Your Soul Vs. Data? When Jellybooks’ Andrew Rhomberg wrote at Digital Book World recently about publishers having a Fear of Data in an age of digital metrics, I thought that taking that issue to authors would be a worthwhile exercise. And I tried it out on some trusted colleagues by making it the “Provocations in… Read More
Two New Efforts In Publishing Diversity: ‘Learning From Each Other’s Narratives’
‘There Are So Many Reasons To Write’ We’ve joined the global conversation on the intersection of race and writing. But is it enough? These viewpoints echo that of Zed Books’ Crystal Mahey-Morgan, who told me in an interview for The Bookseller less than a year ago: “We need to move beyond rhetoric and good… Read More
Why We Don’t Read More? Are Books Still Our Best Bet?
What If Books Just Aren’t It Anymore? Why don’t we start with the assumption that social media and the web are taking over because people actually enjoy them and go from there? Baldur Bjarnason Baldur Bjarnason does seem to actually enjoy getting het up about things. And he’s good at it, too. People generally like… Read More
Is This Headline Taxing Your Attention Span?
How Bad Is This Going To Get? We Don’t Know The co-founder of the highly popular authors’ blog site Writer Unboxed, Therese Walsh, is also an accomplished novelist. Her latest book, The Moon Sisters, is from Penguin Random House’s Crown Publishing division. She runs a sophisticated monthly rotation of professional-class writers’ comment at Writer Unboxed, while… Read More
If the 'Elastic Mind' Snaps: A Lenten Lullaby
“This will be my last post until Monday, April 13, 2015.” No, not me. (You wish.) No, that’s a colleague, the memoirist Kathy Pooler. She’s a good, cold-weather Catholic, mind you, so Lent means a lot more to her than it does to troppo Protestants like me. Following a retreat with some author-colleagues, Pooler has decided… Read More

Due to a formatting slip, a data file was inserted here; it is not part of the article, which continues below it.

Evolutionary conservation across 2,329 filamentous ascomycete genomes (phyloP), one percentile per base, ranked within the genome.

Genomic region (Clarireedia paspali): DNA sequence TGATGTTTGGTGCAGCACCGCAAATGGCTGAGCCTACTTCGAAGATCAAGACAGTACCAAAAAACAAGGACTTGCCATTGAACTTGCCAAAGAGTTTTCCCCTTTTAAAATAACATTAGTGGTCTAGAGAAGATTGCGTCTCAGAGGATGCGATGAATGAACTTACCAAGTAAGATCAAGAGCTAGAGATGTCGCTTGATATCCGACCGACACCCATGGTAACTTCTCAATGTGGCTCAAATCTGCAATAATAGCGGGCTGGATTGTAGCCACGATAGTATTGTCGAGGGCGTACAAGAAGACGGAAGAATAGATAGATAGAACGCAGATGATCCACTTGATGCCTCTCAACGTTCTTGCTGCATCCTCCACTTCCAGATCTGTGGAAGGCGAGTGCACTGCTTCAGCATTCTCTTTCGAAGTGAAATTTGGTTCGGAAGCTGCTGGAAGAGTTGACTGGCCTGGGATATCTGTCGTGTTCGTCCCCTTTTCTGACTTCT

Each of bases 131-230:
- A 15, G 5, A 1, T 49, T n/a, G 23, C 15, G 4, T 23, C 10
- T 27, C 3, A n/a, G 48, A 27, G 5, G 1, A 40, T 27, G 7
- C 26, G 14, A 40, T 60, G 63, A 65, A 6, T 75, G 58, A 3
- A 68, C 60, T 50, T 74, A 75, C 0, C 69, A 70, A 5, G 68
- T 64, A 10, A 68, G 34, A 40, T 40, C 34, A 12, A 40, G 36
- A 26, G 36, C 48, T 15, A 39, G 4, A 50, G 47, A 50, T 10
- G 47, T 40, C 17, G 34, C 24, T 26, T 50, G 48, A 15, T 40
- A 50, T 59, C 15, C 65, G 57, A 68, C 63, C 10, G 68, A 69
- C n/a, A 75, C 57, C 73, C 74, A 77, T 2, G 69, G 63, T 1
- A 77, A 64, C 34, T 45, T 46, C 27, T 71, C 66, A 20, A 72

In The Season Of Giving: Unwrap The Truth For Your Creative Loved Ones
A Token Of Your Esteem: Honesty The greatest gift you can give to a creative friend or relative sometimes is a compassionate, thoughtful, patient negativeresponse. Not negative in terms of how you say it or any intention of being hurtful. Exactly the opposite: negative in the sense of an authentic, truthful reaction in a world… Read More
The Gate We Should Have Kept: And Was Mystique That Bad?
One of the most perceptive regulars in #FutureChat, The FutureBook digital publishing community’s weekly live discussion, is Carla Douglas of BeyondPaperEditing.com in Kingston, Ontario. And in a recent doing of the discussion, Douglas pointed out that writing, while once among the most isolated and solitary of careers has been made one of the most social by digital… Read More
Writers in Conference: The Micro-Tension Of A Pause
Autumn And Authors Holding Their Breaths The townspeople of Salem, Massachusetts, are busy this week pointing out to visitors their brilliant fall leaves. “They should be on the ground by now,” one longtime resident says, shaking his head. “Should have hit the grass a long time ago.” And like the eerie pause in the pace… Read More
Mission Critical At Writer Unboxed’s UnConfab in Salem
Reviewing? What’s Your Motive? Next week, I’ll be leading a session on criticism — “When To Listen And What To Hear” — at Writer Unboxed’s “Un-Conference” event in Salem, Massachusetts…where they know a few things about being critical. That session and this column are not about the more extreme moments in consumer review that have… Read More
Could We Get Over "Women's Fiction," Please?
Author Randy Susan Meyers, in What Does ‘Women’s Fiction’ Mean? at Beyond the Margins, has found the courage to call into question a classification that may be the perfect example of the trap of ghettoization. She writes: One can only assume…that what one needs to write ‘women’s fiction’ is simply a uterus. Jests aside, this category seems suddenly entrenched… Read More